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There’s a push for police to have the power to crack encryption apps – but what does that mean?

Australia’s top police chiefs are warning us that more than 80% of suspected terrorists are using secret messaging apps.

These “encryption” apps, such as WhatsApp prevent authorities from tracking or intercepting the conversations these suspects are having, making an already difficult job even more difficult.

Labor MPs are now pushing to fast track new anti-terror laws, that would allow police to crack encrypted messages.

But as these apps become increasingly popular within the community, in fact, former Prime Minister Malcolm Turnbull was quite fond of the app, many people have raised concerns about the implications of this move.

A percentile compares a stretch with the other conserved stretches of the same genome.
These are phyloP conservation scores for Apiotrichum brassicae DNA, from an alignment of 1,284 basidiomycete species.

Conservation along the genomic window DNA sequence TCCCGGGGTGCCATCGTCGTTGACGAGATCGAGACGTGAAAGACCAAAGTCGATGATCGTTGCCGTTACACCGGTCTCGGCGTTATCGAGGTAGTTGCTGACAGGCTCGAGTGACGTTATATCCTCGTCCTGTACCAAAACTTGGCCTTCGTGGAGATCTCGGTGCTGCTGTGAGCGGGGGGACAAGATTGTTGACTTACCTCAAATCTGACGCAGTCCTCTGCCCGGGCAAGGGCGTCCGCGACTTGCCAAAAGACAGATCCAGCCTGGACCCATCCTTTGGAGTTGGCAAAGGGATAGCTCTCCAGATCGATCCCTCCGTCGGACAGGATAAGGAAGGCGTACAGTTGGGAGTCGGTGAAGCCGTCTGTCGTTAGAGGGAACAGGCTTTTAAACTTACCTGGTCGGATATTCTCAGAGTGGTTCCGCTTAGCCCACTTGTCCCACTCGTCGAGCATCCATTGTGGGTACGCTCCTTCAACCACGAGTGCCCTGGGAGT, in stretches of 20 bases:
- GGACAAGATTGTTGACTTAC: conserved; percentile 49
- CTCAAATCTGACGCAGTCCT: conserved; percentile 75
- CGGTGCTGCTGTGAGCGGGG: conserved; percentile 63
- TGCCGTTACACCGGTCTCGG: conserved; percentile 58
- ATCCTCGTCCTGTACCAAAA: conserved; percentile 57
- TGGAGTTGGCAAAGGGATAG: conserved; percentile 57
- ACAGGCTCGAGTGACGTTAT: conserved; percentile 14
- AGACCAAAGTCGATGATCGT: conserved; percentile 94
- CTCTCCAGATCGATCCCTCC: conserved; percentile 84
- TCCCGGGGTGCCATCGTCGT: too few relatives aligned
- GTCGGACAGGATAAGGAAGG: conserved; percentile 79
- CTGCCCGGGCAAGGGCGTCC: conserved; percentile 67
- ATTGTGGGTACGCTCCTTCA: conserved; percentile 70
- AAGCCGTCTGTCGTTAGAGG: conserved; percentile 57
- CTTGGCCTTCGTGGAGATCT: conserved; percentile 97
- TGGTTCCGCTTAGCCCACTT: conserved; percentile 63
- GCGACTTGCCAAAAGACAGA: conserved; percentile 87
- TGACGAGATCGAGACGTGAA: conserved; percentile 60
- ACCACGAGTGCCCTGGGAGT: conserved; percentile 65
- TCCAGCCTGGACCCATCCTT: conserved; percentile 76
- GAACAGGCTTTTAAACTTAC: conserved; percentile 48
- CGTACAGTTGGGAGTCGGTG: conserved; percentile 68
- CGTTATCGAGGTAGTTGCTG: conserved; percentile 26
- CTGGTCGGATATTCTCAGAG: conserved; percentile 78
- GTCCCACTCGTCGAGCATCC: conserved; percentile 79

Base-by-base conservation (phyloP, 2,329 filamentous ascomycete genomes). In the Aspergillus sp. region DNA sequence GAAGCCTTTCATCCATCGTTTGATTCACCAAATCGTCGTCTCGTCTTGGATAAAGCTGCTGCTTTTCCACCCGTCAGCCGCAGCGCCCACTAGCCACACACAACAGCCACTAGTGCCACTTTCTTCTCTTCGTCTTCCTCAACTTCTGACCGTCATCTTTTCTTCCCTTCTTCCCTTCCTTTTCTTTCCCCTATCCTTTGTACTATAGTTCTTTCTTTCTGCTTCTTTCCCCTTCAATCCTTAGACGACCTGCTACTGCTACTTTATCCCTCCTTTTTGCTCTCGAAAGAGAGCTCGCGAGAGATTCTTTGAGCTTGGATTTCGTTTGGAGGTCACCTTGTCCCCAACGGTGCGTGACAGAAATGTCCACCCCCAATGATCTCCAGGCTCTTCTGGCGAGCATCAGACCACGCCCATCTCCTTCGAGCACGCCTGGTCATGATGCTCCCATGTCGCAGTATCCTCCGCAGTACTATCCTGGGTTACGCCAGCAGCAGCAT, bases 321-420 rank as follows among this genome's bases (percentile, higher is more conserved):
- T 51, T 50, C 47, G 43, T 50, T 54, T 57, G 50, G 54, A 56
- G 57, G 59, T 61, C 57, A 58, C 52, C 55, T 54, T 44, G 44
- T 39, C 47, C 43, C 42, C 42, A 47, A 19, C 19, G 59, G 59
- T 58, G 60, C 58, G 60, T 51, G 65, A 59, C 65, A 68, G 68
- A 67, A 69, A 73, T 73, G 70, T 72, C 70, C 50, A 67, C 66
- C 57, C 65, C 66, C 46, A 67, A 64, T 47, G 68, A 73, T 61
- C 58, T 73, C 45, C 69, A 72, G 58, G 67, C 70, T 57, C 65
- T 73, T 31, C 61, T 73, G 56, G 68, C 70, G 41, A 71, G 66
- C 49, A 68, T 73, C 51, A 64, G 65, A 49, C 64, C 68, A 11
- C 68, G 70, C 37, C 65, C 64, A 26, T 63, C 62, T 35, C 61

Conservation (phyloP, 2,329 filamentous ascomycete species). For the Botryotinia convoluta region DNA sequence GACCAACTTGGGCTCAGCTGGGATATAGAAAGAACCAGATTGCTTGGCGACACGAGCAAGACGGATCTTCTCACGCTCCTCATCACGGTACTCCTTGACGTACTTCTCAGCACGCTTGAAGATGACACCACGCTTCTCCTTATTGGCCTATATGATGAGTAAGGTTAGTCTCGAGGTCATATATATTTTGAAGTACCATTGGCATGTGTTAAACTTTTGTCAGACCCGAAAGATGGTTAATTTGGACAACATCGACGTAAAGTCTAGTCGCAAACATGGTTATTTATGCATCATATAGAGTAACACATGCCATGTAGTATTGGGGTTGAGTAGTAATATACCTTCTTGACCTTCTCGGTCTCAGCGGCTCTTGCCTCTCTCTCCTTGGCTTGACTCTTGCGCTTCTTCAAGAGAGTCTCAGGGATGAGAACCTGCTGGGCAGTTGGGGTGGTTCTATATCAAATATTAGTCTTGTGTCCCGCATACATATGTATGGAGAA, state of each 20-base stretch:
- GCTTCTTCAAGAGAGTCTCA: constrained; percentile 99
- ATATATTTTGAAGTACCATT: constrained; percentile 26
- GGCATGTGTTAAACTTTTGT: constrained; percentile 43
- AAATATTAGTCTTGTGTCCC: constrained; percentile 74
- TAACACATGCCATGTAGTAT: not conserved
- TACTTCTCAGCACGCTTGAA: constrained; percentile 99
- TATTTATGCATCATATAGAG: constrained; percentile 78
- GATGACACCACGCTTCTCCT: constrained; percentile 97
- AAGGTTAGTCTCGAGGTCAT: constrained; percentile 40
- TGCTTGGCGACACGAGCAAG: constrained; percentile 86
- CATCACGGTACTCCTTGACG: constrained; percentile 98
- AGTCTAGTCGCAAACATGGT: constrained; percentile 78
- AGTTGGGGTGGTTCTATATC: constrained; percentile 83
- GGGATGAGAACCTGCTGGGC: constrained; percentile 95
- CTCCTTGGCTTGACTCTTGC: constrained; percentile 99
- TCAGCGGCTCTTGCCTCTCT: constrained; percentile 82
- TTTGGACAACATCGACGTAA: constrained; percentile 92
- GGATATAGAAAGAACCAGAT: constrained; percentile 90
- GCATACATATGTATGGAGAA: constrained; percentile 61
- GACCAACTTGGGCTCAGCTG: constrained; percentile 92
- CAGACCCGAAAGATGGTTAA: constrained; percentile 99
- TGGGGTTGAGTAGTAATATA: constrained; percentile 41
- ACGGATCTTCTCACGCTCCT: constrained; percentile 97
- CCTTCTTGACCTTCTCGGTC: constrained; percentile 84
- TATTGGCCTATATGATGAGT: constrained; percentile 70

Many users of these apps say that if authorities are able to crack them, it may leave ordinary users vulnerable to others gaining access to their conversations and information, putting them at risk of things like identity theft.

Dr Nalin Asanka, from the Australian Centre for Cyber Security, tells John and Erin that Governments are always at risk of being hacked, and these laws would leave ordinary citizens at risk of cyber attacks. But if you’ve got nothing to hide, do you have anything to worry about?

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